So like I said, Zanu-PF signed up, they signed up to this Global Political Agreement, they actually signed first and look, it is a contract, it is a deal, they signed it and all three political parties have a responsibility to fulfil the pact so like I said, I cannot say this, I know they signed it, they are signed up to it, they ascribed to it and they are, they are Zanu-PF members are also in the Select Committee like the other parties, the Movement for Democratic Change led by the Prime Minister and the Movement for Democratic Change led by the Deputy Prime Minister. They are party to the Committee so they are, and that is in performance of that particular, it's a contract that is being performed.

    Guma: Now Jessie, you are the Chairperson of the Sub-committee on Information and Publicity within the Parliamentary Constitutional Committee, in the media there has been a sense of picking up the fact that Zanu-PF's Paul Mangwana seems to be playing a very dominant role in as far as speaking out for COPAC. Is that something that other members from other parties are happy with because Zanu-PF seems to be getting the bigger voice in the State media?

    Majome: Indeed the issue of unbalanced reporting in the media of the constitutional reform process has caused, is great cause for concern for the Parliamentary Select Committee and indeed the sub committee on Information and Publicity which I am the Chairperson of. You know unfortunately it seems that this whole process can only be more or less even a product of its times, that we have in Zimbabwe today a media that is severely constricted, we are still the only, possibly the only country maybe in Africa, or at least in southern Africa that has only one electronic broadcaster, which is a State, government run media, which has existed and whose, which has existed for a very long time and conducted its business in a manner that is very partisan.

    And that is why even the three principals to the Global Political Agreement actually spent their time acknowledging this particular sad fact that in Article 19 of the Global Political Agreement there is a determination to enhance freedom of expression and communication but it appears that for starters the media space itself is still confined, we still have restrictions caused by AIPPA and also even by POSA and we even have State media and also by the Broadcasting Services Act where even appointments to various critical decision-making positions in the media are still appointed in manners that do not promote confidence as far as the issues of neutrality, impartiality and particularly a reflection of the Zimbabwe that we have today where the Movement for Democratic Change is also in government and the Movement for Democratic Change led by Professor Mutambara is also in government.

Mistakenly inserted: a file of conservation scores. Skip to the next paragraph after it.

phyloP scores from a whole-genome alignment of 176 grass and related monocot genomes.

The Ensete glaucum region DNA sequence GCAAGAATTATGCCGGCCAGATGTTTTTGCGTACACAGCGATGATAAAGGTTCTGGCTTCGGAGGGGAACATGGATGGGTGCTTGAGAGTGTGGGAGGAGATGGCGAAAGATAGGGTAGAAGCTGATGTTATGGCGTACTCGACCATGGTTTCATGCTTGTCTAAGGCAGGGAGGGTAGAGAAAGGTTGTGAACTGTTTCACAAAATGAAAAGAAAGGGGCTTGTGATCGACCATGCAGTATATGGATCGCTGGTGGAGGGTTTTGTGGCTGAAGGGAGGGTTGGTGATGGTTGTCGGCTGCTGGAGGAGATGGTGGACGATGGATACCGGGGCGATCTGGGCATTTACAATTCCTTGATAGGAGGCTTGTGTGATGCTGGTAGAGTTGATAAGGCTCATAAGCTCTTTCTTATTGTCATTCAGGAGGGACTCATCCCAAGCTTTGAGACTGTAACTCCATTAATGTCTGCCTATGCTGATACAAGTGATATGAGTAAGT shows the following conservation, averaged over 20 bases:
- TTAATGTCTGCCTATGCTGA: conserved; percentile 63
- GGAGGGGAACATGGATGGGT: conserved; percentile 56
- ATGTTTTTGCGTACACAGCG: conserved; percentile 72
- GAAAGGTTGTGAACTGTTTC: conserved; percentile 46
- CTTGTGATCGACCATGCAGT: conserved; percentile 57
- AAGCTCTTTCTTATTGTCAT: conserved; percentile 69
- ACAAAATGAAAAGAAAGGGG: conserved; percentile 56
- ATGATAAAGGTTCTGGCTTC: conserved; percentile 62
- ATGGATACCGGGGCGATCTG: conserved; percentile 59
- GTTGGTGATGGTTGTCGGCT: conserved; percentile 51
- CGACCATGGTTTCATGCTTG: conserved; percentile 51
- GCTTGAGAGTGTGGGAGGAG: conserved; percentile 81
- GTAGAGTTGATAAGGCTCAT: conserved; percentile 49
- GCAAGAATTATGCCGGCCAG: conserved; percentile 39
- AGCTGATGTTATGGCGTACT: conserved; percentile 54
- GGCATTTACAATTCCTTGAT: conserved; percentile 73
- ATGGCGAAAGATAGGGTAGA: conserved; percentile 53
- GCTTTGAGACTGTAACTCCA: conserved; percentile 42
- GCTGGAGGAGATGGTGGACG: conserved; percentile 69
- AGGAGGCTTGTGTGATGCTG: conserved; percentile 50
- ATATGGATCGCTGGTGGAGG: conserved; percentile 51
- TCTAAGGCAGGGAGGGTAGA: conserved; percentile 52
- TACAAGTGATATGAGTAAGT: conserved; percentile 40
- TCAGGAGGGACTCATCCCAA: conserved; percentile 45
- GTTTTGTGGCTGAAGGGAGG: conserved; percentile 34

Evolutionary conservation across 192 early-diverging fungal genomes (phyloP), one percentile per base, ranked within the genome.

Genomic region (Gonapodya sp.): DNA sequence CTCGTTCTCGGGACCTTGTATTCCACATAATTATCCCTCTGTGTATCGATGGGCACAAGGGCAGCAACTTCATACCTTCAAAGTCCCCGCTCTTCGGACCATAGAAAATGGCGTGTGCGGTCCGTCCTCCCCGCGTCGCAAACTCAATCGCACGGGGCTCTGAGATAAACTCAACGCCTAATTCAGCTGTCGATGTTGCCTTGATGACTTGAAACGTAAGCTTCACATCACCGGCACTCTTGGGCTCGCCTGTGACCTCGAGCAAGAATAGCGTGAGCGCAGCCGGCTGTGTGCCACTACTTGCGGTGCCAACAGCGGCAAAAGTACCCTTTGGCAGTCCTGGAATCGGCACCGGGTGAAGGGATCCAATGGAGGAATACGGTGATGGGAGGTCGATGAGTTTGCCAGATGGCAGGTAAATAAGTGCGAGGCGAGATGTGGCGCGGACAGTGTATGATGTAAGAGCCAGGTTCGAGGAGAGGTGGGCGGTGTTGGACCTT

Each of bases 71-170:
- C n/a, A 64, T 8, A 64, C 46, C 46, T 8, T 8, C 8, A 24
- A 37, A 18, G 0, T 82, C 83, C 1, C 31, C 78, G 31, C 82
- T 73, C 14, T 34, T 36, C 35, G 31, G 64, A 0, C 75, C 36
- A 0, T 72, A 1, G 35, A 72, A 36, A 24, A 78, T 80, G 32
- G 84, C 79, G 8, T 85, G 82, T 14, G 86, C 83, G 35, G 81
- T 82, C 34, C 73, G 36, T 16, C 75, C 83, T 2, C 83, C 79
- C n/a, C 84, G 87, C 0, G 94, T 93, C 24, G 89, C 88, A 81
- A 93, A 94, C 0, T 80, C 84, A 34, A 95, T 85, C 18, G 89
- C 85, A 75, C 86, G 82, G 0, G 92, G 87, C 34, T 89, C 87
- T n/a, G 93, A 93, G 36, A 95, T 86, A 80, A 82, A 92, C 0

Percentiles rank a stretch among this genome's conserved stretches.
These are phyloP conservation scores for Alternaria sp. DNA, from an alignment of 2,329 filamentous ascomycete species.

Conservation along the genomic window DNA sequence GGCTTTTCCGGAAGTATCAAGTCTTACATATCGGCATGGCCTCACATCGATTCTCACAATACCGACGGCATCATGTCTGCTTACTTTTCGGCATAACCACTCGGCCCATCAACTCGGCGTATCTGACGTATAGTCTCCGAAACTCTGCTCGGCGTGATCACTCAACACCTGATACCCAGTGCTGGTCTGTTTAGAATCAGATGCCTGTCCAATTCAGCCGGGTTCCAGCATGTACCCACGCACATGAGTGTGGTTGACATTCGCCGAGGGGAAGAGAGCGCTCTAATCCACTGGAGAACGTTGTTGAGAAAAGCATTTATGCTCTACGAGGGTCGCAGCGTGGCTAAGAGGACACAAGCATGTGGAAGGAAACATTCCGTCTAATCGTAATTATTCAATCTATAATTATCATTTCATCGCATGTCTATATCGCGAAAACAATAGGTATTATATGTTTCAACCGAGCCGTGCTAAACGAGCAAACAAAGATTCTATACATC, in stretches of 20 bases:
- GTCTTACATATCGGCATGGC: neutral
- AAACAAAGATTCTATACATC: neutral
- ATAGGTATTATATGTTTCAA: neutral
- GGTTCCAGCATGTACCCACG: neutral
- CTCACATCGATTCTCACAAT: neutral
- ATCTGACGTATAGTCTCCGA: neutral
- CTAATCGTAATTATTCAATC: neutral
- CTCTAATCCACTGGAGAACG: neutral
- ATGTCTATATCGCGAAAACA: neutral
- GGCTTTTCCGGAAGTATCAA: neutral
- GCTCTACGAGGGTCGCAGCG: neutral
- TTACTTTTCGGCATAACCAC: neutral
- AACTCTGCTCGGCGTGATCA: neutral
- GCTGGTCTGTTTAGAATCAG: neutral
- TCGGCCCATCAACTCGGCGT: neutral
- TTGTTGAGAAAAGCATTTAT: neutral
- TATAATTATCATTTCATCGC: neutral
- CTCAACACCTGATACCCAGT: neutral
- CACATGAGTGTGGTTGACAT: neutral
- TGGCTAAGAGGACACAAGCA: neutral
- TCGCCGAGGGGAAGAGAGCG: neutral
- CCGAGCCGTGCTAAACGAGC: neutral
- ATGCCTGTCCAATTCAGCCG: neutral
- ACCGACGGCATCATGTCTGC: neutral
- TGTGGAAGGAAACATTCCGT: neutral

The media has not, has been very slow if I can be very diplomatic there, they have been exceedingly slow to actually wake up to that fact and unfortunately that way of doing things is being reflected even in the constitutional reform process which is a process that has no, that actually has, whose leadership is not at all like the leadership of government with its outstanding issues and so on but that the process is suffering, it's suffering the unfairness of that, that whole manner of proceeding of the media is being very unfair to the process but more sadly it's being very unfair to Zimbabweans because if it continues, it continues to deprive Zimbabweans of information and communication that they deserve in order to give them, to make them ready to contribute in the process as they should.